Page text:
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One of Ronald Reagan's best-known advisors on economics told CNBC that the former President would have started negotiations much earlier than President Barack Obama has.
The big sticking points between the House GOP leadership and Sen. Harry Reid’s latest plan are 1) the House wants two debt increases, one this year and one next year (Reid has just one increase) and 2) the House Republicans want a guaranteed balanced-budget-amendment vote.
The weekend ended with no deal on the debt ceiling. As I wrote last week, there are at least five reasons why the debt ceiling may not get raised. As we head into this week, the common wisdom remains that the debt ceiling will be raised one way or another. But will it?
It's not like the housing market needs any more headwinds, so here's the government potentially giving us another: The mortgage interest deduction is back in big play in the budget deal.
Whatever comes out of the debt ceiling talks in Washington, the U.S. is headed toward a period of austerity, BlackRock Chief Equity Analyst Robert Doll told CNBC.
Lawmakers try to raise the debt ceiling by August 2nd. Insight on how the debt talks will create a stressful time for the markets, with Robert Doll, BlackRock; Dan Greenhaus, BTIG, and CNBC's Eamon Javers.
U.S. House of Representatives Speaker John Boehner told fellow Republicans on Sunday that he is considering a balanced-budget amendment to the Constitution as part of a bill that would raise the debt ceiling, a source who heard his message said.
White House officials and Republican leaders scrambled on Sunday to reassure global markets the United States would avert a debt default but the two sides gave no sign they were moving closer to a deal.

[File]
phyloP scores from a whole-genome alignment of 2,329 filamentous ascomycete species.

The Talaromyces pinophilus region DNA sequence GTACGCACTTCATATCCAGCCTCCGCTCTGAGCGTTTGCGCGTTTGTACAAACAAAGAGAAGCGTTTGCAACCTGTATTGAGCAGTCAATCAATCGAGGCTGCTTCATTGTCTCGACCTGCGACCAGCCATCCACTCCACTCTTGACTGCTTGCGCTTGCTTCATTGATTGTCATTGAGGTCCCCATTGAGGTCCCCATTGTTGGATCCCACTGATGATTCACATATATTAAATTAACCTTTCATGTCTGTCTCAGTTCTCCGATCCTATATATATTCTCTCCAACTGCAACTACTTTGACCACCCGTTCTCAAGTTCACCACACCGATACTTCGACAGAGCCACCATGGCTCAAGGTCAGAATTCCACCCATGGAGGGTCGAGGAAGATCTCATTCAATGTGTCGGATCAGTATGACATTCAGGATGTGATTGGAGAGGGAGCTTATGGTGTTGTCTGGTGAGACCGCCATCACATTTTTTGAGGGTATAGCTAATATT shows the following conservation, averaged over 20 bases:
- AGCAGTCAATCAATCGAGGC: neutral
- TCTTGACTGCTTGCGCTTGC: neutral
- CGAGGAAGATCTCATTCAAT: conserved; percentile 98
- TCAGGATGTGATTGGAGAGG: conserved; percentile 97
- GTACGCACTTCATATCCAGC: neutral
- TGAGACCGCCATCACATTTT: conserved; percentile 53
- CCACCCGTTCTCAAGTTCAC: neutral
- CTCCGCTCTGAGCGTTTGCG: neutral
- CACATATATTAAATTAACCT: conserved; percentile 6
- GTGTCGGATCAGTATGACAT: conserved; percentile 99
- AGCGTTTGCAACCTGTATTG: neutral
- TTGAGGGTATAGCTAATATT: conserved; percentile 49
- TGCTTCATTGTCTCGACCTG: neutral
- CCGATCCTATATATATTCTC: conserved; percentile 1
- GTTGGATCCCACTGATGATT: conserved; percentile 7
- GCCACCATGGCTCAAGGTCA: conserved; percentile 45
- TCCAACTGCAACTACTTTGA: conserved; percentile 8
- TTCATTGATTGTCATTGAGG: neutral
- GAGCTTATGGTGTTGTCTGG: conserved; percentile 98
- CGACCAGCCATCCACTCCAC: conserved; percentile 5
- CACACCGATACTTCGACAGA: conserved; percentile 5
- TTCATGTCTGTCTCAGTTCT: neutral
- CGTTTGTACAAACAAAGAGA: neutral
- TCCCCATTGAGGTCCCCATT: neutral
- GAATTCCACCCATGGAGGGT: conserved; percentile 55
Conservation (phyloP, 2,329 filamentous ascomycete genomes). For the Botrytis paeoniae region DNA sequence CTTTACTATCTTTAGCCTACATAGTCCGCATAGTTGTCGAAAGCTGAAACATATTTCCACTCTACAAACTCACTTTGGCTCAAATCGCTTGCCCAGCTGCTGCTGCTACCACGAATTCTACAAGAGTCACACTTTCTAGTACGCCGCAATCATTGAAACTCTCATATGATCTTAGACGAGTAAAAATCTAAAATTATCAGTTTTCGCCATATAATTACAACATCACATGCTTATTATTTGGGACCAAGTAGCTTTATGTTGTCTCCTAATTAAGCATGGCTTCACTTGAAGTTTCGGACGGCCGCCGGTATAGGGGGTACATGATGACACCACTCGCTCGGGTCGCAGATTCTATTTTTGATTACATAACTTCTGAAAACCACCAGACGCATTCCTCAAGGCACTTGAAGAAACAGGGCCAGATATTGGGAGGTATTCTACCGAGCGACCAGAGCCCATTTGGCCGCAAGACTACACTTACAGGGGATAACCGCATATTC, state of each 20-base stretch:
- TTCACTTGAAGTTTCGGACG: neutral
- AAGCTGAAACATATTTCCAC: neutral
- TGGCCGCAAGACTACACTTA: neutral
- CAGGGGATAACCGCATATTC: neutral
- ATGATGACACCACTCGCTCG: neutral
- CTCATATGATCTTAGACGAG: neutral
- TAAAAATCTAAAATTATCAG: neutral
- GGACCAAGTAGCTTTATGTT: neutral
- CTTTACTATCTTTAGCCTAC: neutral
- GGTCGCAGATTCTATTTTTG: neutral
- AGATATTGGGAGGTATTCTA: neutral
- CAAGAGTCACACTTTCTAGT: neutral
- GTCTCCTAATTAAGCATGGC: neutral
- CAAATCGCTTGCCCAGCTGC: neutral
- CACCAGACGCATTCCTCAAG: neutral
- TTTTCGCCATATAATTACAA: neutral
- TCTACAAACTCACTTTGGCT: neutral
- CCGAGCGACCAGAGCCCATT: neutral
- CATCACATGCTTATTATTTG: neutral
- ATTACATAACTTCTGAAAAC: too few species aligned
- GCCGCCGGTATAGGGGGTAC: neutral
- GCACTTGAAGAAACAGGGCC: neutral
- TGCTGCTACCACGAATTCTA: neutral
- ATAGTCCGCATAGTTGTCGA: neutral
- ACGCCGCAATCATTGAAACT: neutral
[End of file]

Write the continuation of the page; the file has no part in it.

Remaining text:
Precariously short of time, congressional leaders struggled in urgent, weekend-long talks to avert an unprecedented government default, desperate to show enough progress to head off a plunge in stock prices when Asian markets open ahead of the US workweek.
World markets have behaved until now as if it were inevitable that Congress would raise the debt ceiling before the Treasury Department exhausts its ability to pay all of its bills in early August. The breakdown of negotiations Friday has jolted that sense of equanimity, the New York Times reports.
President Barack Obama and top congressional lawmakers Saturday attempted to salvage a deal to avoid a catastrophic debt default after a collapse in deficit talks left both sides angry and frustrated.
President Barack Obama and congressional leaders are scrambling to find a way ahead on a debt deal after House Speaker John Boehner threw negotiations into crisis by walking out less than two weeks before the deadline to avoid a potentially catastrophic default.
Debt-talk drama is likely to put markets on the defensive next week. Plus, a third of the S&P reports earnings, including Boeing, Ford and ExxonMobil, and the first look at Q2 GDP.
The US economy has been in recovery for two years, but the pace has been frustratingly slow, well below that of past rebounds from deep recessions and inadequate to repair the damage done by the crisis of 2008-’09. Every time it seems the recovery may be gaining traction, the momentum peters out... Still, the economy retains important supports.
CNBC's Eamon Javers has the details on the new report on President Obama's fundraising efforts for his 2012 re-election campaign.
If the debt ceiling does not get raised, the ramifications range from really bad to Armageddon. That's why the markets and pundits believe the debt ceiling will get raised. It has to. But here are the top five reasons the debt ceiling may not get raised.
Despite President Obama's optimistic words, an eleventh-hour breakthrough in deficit negotiations using the so-called "Gang of Six" plan doesn't seem to have a chance.
Senate Budget Chairman Kent Conrad said Thursday that it's impossible to enact the "Gang of Six" plan for spending cuts, a tax code overhaul and changes in benefit programs by the Aug. 2 default deadline, so a short-term extension of the debt limit is the most likely solution.
Today marks one year since the Dodd-Frank Wall Street Reform and Consumer Protection Act of 2010 was signed into law. One year since Rep. Barney Frank and former Senator Chris Dodd chose to ignore our concerns that this bill would stifle the recovery, harm job creation and crush Main Street America.
All eyes are turned towards the clock as the August 2 deadline for the US debt talks approaches. Treasurys investors could stand to benefit if Congress cannot agree to raise the debt ceiling.